Here are Stephen Ross’ words from back in July:
“I like Joe Philbin very much. I believe the ingredients of being a winning organization is having consistency. I’m expecting Joe Philbin to be here a long time.”
And then the Dolphins owner added: “Every year, you want to see improvement.”
The only thing consistent about the Dolphins the past three years is their inability to win when it matters most. And year-over-year improvement? That dream probably died here Sunday.
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New England scored a franchise-record 24 points in the third quarter to smoke Miami 41-13, dropping the Dolphins to 7-7 and gravely imperiling Philbin’s future with the organization.
The Dolphins’ playoff hopes are now basically zero. They have been outscored 69-26 the past two weeks in two de facto playoff games.
“It’ll probably take a miracle to get into the playoffs,” Dolphins receiver Mike Wallace said.
Meanwhile, the Patriots won their sixth AFC East title in a row. They also became the first team in NFL history with 11 division titles in 12 years
The only real drama left this season for the Dolphins: Will Ross fire his head coach?
Only two Dolphins coaches have survived after missing the playoffs in three consecutive seasons. One was George Wilson, who coached during the expansion era.
The other was Don Shula.
When Philbin met with reporters shortly after the Dolphins’ latest failure, he had the look of a beaten man. He also had zero appetite to talk big picture.
“Today we lost a game to the New England Patriots,” Philbin said. “There will be a time to evaluate how much progress we’ve made, but today we lost a game. The New England Patriots deserved to win.”
Are you at all concerned that you might not be the coach in 2015?
“I’m not concerned one bit,” he said.
He should be. The Dolphins’ defense — which allowed points on every New England possession in the second half but the last — has hit rock bottom.
And the offense has been lost ever since left tackle Branden Albert went down for the season.
The Patriots sacked Ryan Tannehill four times. They baited him into two turnovers. They limited Miami to 3.3 yards per carry. And they shut the Dolphins out in the second half.
In short, the Patriots returned the favor from Week1, when the Dolphins routed New England after halftime.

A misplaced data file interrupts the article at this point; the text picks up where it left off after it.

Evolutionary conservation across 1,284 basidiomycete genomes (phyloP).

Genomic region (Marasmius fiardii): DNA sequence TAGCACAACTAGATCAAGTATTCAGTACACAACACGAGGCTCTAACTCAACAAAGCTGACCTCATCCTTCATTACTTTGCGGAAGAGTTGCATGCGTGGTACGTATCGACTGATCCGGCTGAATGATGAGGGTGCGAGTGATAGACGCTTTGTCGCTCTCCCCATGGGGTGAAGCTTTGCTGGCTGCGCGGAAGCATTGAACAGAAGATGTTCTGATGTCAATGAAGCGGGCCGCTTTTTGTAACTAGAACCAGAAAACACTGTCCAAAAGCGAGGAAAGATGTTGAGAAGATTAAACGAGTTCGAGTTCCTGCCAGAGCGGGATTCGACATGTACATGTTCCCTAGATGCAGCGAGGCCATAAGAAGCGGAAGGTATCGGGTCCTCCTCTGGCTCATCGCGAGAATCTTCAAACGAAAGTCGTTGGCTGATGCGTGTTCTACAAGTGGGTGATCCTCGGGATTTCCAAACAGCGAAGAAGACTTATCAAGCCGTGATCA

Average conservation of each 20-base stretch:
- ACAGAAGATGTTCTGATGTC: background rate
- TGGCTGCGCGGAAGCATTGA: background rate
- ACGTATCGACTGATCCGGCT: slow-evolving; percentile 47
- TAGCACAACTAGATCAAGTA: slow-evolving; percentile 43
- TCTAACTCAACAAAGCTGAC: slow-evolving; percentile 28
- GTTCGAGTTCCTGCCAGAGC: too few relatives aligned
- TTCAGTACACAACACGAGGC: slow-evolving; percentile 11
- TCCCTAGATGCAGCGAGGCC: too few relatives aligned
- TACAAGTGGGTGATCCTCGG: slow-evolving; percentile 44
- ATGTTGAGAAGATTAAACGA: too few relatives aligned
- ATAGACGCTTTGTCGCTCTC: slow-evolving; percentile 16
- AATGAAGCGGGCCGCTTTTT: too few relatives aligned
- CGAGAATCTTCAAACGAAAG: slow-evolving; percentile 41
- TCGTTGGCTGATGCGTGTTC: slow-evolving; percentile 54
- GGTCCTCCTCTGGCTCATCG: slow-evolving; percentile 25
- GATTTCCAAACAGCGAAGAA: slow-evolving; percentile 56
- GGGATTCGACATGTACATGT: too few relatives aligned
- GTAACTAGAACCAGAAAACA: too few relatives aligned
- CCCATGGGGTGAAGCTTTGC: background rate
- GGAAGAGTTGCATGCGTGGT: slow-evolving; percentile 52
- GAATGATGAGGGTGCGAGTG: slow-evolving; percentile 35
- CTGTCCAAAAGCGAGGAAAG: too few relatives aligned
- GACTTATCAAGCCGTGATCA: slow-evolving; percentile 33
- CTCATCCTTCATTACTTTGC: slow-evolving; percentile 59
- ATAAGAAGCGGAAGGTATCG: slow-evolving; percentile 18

That was probably the season’s high-water mark for Miami. Ever since, the Dolphins are below .500. Ever since, the Patriots are 11-2.
“They kicked our [butt] in the second half,” center Mike Pouncey said. “We didn’t play well at all.”
Yet Pouncey, like several of his teammates, argued that Philbin shouldn’t be fired. When asked whether his coach will be back for a fourth year, he responded: “I hope. I think he’s a really good coach. He’s a guy who’s stuck with me in the good and bad. He’s not the problem, I can tell you that. ... The coaches have nothing to do with it.”
Still, coaches are much easier to fire than 53 players, and Ross must be aghast with what he has seen the past two weeks. The Dolphins have scored 42 points in December. The Patriots scored 41 points on Sunday.
Ross left Gillette Stadium without talking to reporters. He probably had a lot on his mind.
After all, he just watched his team have a field goal blocked and returned for a touchdown (Jamie Collins had the block, Kyle Arrington had the 62-yard return.)
He had to sit through another loss to Tom Brady (the future Hall of Famer went 21 of 35 for 287 yards, two touchdowns and an interception, improving to 12-1 all-time at home against Miami).
And he had to stomach a second half in which the Dolphins were outscored 27-0 and outgained 293-111.
For the third week in a row, Tannehill (29 of 47 for 346 yards, a touchdown and two picks) couldn’t generate offense. The Dolphins were 0 for 3 in the red zone and 3 of 16 on third downs.
“I think we’re a better team [than in 2013],” Tannehill said. “Obviously, it doesn’t feel like it right now.”
The only opinion that matters is that of Stephen Ross. We’ll soon find out if he feels the same way.